The Washington Trial Association or WTA is a local organization which promotes hiking and protecting the wilderness areas which surround us here in the PNW. My family has supported the group for a long time with donations and taking part in the yearly Hike-A-Thon that takes place each August. 3820647032?profile=originalFor my black belt community service project, Rosie and I took part in one of the weekend work parties. The WTA has regular work parties that rebuild trails which are in need of repair or build out new trial systems. We chose a work party that was building out a new trail system around Squak Mountain. Not only was it fairly close to our house, but it is an area we have hiked together in the past.

Recently King County purchased a major new piece of land and our work party was helping build out a new trail system on it. Originally the property was apart of a private camping park off Highway 900, King County purchased it and added it to the existing Squak Mountain preserve. The camping park had a trail system through out the property, but it hadn't been maintained in a quite a while. Our specific work party was to repair about 200 yards of trail, which had a tree had fallen across it and no longer met USFS trail specifications.

I am not sure how we did it, but we managed to pick the one nasty weekend of the entire summer. We woke up on Friday to rain showers, which never really quit until late afternoon. Luckily we were able to drive most of the way to the work site, it was only about a mile hike to the actual work area. I was initially a little concerned that most of the work party was made up of high school kids from Mercer Island community group, but I quickly discovered this had a big benefit. (They don't seem to get tired!)

There were two main activities we took part in, the first being the removal of a tree that had fallen over the trail. This is where I learned of the WTA's odd policies on technology. It seems even though we were on King County property in 3820647115?profile=original2014, we had to act like we were on Forest Service land in the mid-1800. Instead of using a chainsaw, which would have had the tree removed in about 15 minutes, we had to use a manual Crosscut saw. Needless to say this took quite a bit longer then 15 minutes and took a lot more effort.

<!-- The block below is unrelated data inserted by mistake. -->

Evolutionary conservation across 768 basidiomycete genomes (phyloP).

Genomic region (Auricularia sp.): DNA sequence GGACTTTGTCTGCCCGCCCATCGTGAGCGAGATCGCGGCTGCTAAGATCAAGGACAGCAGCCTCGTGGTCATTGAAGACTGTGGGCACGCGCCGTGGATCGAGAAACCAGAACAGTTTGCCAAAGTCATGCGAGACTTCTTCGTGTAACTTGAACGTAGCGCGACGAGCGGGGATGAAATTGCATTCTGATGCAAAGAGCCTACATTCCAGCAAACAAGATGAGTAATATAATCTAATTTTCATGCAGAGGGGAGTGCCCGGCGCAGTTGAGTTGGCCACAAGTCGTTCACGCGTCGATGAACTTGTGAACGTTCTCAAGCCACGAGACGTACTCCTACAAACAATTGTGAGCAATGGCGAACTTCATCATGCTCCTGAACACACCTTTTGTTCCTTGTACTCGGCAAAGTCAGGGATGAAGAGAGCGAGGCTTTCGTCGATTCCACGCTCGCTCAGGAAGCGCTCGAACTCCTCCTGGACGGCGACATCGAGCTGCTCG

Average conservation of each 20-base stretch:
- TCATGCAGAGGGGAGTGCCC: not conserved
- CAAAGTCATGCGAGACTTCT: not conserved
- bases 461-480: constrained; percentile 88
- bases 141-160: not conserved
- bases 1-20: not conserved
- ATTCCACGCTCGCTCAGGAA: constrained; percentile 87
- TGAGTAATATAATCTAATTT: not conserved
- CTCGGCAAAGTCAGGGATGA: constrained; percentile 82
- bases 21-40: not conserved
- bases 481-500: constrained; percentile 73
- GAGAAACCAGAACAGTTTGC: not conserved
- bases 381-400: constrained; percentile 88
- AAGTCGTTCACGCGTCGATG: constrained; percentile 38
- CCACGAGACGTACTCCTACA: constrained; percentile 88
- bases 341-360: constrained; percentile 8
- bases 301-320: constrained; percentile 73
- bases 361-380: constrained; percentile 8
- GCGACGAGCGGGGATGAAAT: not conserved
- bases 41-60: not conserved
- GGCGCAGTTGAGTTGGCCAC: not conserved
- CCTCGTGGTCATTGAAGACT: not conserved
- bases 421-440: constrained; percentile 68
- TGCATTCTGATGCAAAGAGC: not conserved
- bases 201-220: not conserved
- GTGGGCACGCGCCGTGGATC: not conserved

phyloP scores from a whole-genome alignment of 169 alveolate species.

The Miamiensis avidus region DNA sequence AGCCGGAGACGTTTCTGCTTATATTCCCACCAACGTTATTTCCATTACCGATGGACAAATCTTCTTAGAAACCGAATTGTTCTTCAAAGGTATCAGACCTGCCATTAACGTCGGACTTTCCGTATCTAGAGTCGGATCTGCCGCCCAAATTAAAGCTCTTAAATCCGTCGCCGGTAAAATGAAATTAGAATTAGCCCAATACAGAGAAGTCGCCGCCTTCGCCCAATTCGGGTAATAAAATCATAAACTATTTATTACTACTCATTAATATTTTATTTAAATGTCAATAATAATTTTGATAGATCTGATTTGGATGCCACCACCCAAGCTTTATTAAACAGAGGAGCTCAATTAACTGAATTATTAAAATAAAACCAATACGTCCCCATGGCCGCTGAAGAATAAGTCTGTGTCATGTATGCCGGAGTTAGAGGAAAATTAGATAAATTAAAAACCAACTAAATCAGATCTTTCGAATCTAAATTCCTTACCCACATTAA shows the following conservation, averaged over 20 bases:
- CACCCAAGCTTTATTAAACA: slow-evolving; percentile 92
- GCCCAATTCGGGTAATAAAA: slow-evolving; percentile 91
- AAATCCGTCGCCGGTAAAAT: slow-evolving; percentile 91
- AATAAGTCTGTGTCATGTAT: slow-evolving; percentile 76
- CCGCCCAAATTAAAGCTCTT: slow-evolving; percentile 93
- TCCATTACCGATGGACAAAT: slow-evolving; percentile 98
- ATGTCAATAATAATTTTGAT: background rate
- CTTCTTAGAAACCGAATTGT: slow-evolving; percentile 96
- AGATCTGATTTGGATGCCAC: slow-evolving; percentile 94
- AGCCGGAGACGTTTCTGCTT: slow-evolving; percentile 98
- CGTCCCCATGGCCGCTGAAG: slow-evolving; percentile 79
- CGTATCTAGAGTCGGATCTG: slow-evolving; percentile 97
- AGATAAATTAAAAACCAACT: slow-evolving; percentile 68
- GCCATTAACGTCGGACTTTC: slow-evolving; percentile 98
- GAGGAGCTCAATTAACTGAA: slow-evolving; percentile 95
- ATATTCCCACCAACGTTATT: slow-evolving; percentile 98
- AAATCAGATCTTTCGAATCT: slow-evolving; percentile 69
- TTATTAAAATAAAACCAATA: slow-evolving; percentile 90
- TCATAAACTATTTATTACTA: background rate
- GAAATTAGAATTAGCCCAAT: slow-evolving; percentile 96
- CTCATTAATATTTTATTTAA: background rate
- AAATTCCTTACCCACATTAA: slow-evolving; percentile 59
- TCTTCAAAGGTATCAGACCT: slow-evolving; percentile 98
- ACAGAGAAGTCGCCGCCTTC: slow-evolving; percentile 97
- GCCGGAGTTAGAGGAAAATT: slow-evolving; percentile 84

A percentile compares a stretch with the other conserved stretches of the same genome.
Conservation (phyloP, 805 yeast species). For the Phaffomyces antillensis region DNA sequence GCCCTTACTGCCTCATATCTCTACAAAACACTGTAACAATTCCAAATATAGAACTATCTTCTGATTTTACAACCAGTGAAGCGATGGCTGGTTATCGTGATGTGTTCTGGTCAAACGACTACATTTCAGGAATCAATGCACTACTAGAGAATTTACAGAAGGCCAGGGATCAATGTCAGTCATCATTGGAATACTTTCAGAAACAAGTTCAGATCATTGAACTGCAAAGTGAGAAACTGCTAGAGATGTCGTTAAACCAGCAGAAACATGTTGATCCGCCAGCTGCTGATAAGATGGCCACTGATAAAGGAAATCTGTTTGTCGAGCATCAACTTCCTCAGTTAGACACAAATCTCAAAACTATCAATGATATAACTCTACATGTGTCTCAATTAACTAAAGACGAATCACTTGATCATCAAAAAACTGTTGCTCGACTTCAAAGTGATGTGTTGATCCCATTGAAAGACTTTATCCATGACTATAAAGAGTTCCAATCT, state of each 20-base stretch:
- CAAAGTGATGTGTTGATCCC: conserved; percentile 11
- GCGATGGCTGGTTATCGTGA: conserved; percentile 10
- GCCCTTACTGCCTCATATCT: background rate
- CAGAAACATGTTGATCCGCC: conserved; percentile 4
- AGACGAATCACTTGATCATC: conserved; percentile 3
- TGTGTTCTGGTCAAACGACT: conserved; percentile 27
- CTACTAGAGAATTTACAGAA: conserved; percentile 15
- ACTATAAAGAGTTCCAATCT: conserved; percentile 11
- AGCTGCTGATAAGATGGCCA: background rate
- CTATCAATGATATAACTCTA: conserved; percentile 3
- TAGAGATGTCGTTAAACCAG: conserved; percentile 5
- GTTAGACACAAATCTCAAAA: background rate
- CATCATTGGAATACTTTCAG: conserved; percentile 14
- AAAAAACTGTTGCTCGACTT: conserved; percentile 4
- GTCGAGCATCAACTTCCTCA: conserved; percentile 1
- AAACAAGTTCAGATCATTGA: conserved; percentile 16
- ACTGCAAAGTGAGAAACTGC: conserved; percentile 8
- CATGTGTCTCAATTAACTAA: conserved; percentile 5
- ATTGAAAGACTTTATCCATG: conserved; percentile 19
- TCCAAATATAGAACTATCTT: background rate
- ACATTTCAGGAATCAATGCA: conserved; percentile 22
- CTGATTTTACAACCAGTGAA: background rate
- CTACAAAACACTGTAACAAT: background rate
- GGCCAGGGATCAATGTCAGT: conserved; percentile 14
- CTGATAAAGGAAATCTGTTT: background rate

The second main task was taking about 50 yards of trail which was on a 30degree inclined and make it a 20degree incline. If you are not sure what this means, basically it means moving a LOT of dirt around. Again the lack of technology was very evident. I got to learn a lot about USFS trail construction requirements. I didn't know there was such a thing as trail geeks, but there are! Width, slope, turning radius of corners, these are all very important things. Even with all my 3820647090?profile=originalcomplaining and the poor weather, it was still a fun time. I look forward to doing a family hike on the trail when they officially open the system in 2016.

The WTA has a lot of great resources available on their website. In addition to excellent resources on hiking spots around the area, they have a active community for helping people find others to hike with. I recommend it for anybody wanting to get outside on one of these great fall weekends for a hike.

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